First, it has to fit in between the instructions and the imperatives and the set of equations provided, the regular boilerplate and last words before a physics test. And then it must be one I think they might read, even if by simple accident. So it’s not Chaucer but sometimes a sonnet from Shakespeare, but more likely it’s Bly or Oliver or Kooser or even Whitman. I’ve already used “The Learn’d Astronomer” too many times over the years, maybe, but probably not as much as I’ve employed Billy Collins, and so maybe it’s not such a bad thing that the students keep turning over, year after year, oblivious to my tricks and my ways and my thin poetry catalog.
And I want it to be meaningful, but maybe not too meaningful. I have to explain before the first exam that the poem is just there to be a poem rather than provide any answers or hints or even any essence of practical meaning. Because then it wouldn’t be a poem, and maybe my implicit intent is to suggest that the written word is a good idea. It’s a subversive act of poetry. (And, I know this works, because I learned the tradition from my own professor of Calculus I back in 1994.) Really, the poem is just there for its own sake.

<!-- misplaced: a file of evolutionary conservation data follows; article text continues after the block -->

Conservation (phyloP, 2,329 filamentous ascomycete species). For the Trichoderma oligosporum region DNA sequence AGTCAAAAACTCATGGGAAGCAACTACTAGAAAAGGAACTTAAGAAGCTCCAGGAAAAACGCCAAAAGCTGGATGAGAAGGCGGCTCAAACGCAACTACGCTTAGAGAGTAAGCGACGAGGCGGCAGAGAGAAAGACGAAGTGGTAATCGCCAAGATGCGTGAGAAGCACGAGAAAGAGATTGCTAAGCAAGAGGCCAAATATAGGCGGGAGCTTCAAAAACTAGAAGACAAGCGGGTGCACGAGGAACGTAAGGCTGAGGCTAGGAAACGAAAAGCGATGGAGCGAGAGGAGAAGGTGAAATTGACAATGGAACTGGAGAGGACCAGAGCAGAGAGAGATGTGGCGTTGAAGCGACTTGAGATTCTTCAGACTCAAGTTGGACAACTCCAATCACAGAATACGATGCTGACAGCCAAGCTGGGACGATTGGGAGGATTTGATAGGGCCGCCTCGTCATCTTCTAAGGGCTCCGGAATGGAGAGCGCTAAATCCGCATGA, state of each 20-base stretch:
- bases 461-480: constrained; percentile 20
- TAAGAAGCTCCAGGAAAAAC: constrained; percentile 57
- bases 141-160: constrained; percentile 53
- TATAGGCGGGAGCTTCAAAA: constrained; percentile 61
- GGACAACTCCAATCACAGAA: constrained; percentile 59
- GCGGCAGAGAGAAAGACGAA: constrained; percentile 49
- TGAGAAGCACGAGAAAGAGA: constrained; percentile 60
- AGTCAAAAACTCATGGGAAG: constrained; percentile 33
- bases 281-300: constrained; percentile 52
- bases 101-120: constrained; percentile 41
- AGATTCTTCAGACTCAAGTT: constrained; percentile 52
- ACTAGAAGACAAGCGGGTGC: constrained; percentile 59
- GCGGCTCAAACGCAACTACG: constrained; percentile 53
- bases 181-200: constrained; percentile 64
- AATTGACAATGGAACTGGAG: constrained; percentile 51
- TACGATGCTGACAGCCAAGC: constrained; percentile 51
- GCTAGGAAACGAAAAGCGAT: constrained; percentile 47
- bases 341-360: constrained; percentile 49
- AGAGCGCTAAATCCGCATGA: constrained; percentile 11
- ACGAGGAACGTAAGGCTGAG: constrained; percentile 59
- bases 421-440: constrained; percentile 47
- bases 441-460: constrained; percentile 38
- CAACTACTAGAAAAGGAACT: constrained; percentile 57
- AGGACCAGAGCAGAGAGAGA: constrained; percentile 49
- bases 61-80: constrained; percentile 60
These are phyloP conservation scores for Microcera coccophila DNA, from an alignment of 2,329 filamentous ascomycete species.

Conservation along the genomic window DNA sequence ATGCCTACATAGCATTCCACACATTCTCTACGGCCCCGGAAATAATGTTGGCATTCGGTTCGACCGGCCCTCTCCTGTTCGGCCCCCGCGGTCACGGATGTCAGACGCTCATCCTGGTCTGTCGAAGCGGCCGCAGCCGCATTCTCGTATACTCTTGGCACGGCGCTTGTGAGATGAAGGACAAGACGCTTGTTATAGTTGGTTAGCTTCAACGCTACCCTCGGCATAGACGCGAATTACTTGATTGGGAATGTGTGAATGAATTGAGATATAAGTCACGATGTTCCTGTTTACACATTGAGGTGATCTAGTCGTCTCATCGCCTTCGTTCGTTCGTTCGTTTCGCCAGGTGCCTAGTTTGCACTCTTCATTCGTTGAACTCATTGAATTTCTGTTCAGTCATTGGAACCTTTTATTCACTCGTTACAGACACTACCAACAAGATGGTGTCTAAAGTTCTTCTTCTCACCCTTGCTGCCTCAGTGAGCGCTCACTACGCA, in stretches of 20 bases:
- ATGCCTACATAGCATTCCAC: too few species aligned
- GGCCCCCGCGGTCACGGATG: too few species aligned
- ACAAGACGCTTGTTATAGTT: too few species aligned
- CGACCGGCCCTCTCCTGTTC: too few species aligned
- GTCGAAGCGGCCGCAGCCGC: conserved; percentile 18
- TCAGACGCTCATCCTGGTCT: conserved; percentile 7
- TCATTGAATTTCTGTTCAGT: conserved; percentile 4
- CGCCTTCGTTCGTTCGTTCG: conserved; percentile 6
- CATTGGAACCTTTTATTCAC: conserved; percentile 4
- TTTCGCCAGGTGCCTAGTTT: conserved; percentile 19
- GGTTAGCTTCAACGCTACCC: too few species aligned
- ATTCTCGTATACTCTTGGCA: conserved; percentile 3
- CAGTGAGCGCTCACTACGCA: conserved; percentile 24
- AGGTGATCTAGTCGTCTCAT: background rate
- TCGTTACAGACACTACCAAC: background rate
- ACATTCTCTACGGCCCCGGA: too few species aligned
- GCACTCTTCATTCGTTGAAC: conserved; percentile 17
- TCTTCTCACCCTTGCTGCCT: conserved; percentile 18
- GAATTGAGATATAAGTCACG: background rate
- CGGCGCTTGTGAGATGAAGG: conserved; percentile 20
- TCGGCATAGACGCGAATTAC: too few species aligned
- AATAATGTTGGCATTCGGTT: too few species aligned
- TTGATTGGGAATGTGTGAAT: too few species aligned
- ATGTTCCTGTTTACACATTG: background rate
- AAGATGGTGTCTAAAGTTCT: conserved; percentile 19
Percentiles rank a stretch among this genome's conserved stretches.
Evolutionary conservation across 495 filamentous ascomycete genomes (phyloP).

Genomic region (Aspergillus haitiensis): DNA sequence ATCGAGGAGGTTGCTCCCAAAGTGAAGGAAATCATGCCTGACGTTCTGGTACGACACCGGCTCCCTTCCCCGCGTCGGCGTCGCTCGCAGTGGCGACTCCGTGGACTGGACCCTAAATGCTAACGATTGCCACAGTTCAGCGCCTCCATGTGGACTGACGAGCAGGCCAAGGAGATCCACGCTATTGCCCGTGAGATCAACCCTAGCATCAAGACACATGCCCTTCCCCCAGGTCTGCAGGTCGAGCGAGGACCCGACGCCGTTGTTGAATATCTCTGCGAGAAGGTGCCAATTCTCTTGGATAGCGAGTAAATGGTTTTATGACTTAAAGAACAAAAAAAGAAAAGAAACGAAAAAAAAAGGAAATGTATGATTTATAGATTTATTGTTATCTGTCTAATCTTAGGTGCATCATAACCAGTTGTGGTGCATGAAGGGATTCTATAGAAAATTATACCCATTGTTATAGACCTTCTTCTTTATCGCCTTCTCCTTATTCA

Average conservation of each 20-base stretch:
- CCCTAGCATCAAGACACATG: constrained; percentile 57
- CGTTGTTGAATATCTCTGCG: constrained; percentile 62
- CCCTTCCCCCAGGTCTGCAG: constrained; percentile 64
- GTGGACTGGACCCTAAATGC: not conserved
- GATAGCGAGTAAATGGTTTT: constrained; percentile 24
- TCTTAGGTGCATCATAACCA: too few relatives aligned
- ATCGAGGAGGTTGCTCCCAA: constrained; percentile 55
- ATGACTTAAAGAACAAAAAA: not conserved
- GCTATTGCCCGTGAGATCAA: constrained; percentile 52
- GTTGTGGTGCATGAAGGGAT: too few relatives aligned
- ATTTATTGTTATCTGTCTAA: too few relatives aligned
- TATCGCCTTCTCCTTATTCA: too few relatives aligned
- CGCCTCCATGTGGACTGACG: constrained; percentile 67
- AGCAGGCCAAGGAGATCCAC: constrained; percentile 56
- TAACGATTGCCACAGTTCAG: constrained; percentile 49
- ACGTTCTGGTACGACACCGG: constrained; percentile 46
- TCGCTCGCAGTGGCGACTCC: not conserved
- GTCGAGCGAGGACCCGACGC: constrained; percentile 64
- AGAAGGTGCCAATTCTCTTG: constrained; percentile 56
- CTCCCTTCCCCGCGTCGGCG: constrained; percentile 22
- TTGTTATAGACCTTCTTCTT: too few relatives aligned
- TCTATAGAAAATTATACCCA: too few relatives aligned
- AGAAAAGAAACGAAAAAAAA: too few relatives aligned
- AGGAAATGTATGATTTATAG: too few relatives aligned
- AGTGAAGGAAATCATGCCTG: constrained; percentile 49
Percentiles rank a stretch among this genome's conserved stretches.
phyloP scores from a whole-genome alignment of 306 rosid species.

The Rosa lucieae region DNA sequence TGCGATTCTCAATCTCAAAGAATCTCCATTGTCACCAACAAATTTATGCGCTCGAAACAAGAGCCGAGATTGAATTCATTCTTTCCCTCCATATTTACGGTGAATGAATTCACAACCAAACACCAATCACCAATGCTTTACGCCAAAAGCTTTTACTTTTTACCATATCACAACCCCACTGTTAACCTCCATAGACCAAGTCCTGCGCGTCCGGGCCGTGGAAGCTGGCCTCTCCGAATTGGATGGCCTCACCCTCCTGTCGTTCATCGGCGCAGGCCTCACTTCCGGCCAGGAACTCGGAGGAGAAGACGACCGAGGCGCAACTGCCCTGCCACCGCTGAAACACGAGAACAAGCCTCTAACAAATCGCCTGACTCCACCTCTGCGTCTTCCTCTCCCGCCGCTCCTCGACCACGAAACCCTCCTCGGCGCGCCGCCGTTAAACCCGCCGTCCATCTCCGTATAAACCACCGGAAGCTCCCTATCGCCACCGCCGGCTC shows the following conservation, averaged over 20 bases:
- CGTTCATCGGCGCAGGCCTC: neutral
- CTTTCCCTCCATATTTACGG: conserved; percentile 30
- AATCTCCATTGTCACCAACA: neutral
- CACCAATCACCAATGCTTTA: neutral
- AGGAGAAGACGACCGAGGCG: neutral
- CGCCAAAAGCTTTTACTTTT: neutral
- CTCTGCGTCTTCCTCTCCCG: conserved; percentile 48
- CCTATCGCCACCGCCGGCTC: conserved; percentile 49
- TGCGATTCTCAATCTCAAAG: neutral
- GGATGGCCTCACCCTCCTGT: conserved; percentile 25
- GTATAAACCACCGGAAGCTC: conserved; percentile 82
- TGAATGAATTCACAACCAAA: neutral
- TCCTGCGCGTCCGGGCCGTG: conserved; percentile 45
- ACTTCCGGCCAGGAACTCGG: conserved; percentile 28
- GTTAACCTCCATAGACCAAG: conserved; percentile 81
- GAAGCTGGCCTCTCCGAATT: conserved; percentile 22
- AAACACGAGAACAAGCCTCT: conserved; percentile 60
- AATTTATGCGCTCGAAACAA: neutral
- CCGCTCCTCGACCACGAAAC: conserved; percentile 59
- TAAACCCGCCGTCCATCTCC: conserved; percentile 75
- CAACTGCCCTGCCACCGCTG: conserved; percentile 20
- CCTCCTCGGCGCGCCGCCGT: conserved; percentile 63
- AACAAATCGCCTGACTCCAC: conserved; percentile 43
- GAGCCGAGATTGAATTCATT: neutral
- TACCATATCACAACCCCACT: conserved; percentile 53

But especially on the final: How do I say all those things, like “Good luck” and “I’ll miss seeing you every morning at 7:30 AM” and “Thank God the semester is over” and “Take a deep breath” and “Here’s my last gift to you” and “I’m not especially good with words myself, but here’s this token, like the red and white lanyard I wove at summer camp for my mother, to try to suggest I am so fond of you all, however poorly I convey it as I’m handing you this ultimate exam with problems concerning quantum mechanics and electromagnetism.”
Or, simply, “Here’s a poem that I found and for no particular reason except for all of them I put this on the cover sheet of your exam.” Especially since, you know, there’s no hidden meaning in the poem. It’s just there for its own sake.